NEW YORK, NY - APRIL 19: Robinson Cano #24 of the New York Yankees looks on from the dugout during the game against the Minnesota Twins on April 19, 2012 at Yankee Stadium in the Bronx borough of New York City. (Photo by Chris Trotman/Getty Images)
For whatever reason, at least for me, it doesn't seem like the Yankees have had such a great offensive start to the season. They ranked 3rd in major league baseball in runs score on Tuesday before managing to score only one run in their last two games against the Baltimore Orioles, sinking them down to 7th in the majors in run production.
The Yankees have scored 121 runs in 24 games, good for slightly over five runs per game. This puts them on pace to score approximately 817 runs this season, 50 less runs than they put up in 2011. While they haven't necessarily been putting up monstrous numbers, they're still on track at the moment to have a respectable year offensively.
A huge part of the reason I feel as if New York hasn't really gotten going is due to the lack of production from their cleanup hitter, Robinson Cano.
Cano is off to his slowest start since signing his current contract back in 2008. His wRC+ after 24 games sits at a lowly 83 and his triple slash is .255/.308/.367 with a wOBA of .297. He's also only muscled one ball over the outfield wall at this point in time. While hitting .255 and reaching base over 30% of one's at-bats may not classify as a "slump", it's certainly felt that way while watching Cano this season.
However, as the cleanup hitter for the New York Yankees, his production thus far is unacceptable.
Here's a look at his last three March/April's:
2009: 34 for 93 (.366), .400 OBP, .581 SLG, 5 home runs, 16 RBI, 18 runs scored, .363 BABIP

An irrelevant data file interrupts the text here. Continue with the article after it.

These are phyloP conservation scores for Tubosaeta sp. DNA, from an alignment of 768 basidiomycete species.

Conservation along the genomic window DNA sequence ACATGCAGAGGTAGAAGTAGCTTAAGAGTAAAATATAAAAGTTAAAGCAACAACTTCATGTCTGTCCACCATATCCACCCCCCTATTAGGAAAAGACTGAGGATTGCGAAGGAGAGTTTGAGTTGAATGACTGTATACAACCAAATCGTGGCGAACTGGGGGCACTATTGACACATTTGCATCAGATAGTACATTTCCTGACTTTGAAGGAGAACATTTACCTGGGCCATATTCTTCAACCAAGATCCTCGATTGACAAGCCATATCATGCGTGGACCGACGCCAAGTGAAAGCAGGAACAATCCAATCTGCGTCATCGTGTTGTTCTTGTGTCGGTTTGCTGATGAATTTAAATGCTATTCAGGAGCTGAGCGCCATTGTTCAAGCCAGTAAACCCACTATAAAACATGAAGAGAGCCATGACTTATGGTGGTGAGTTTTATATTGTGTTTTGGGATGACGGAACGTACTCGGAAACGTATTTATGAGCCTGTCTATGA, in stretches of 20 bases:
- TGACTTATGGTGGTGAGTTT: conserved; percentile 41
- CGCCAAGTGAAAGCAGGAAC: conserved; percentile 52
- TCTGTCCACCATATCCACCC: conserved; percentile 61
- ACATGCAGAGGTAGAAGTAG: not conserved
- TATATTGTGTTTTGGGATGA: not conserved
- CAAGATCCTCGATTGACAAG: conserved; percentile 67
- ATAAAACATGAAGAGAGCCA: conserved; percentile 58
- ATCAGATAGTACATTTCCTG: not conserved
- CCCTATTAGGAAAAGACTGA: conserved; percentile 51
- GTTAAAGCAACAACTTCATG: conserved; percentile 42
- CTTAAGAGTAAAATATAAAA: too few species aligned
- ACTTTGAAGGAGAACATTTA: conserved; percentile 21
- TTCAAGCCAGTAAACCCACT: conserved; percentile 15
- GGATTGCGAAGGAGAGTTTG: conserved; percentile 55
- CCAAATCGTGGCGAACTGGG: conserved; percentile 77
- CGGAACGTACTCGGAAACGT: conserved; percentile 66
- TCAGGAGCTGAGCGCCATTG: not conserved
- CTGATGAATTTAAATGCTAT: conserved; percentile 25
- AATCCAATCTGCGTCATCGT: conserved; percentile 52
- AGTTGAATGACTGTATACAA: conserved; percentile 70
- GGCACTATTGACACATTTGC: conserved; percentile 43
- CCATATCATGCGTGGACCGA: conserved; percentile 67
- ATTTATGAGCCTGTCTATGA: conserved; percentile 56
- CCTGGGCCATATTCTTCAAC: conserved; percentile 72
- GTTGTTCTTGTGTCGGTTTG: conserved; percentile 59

2010: 34 for 85 (.400), .436 OBP, .765 SLG, 8 home runs, 18 RBI, 21 runs scored, .377 BABIP
2011: 31 for 97 (.320), .340 OBP, .639 SLG, 8 home runs, 21 RBI, 18 runs scored, .307 BABIP
So what exactly gives? Well, Cano suddenly can't hit lefties worth a lick. Cano is a .296 lifetime hitter against southpaws (1,313 ABs), whereas he's hit right-handed pitchers at a .311 clip (2,889 ABs). Regardless, .296 against left-handed pitching for a left-handed batter is fantastic, considering all the emphasis placed on lefty-lefty matchups these days.
In 2012, after 35 ABs against lefties, Cano is hitting .171 with a .216 OBP. Yes, I understand the sample size (2.67% of his total ABs against lefties in his career). But, something clearly isn't clicking at the moment. This is slightly problematic, given the fact that 35.7% of Cano's 2012 ABs have come against left-handed pitching and his average is .171.
In fact, the difference between his ability to hit left-handed and right-handed pitching this year is remarkable.
Cano vs. RHP in 2012 - 19 for 63 (.302), .357 OBP, .460 SLG, .316 BABIP
Cano vs. LHP in 2012 - 6 for 35 (.171), .216 OBP, .200 SLG, .207 BABIP
While Cano has proven he can still hit righties, his performance against lefties will need to improve. It's hard to believe Cano only has four runs batted in after 24 games sandwiched between Alex Rodriguez and Mark Teixeira in the lineup.
It'd be juvenile to sit here and complain that Cano hasn't been the player we're so used to seeing, but it would be great to see him turn the season around with a huge series out in Kansas City starting this evening.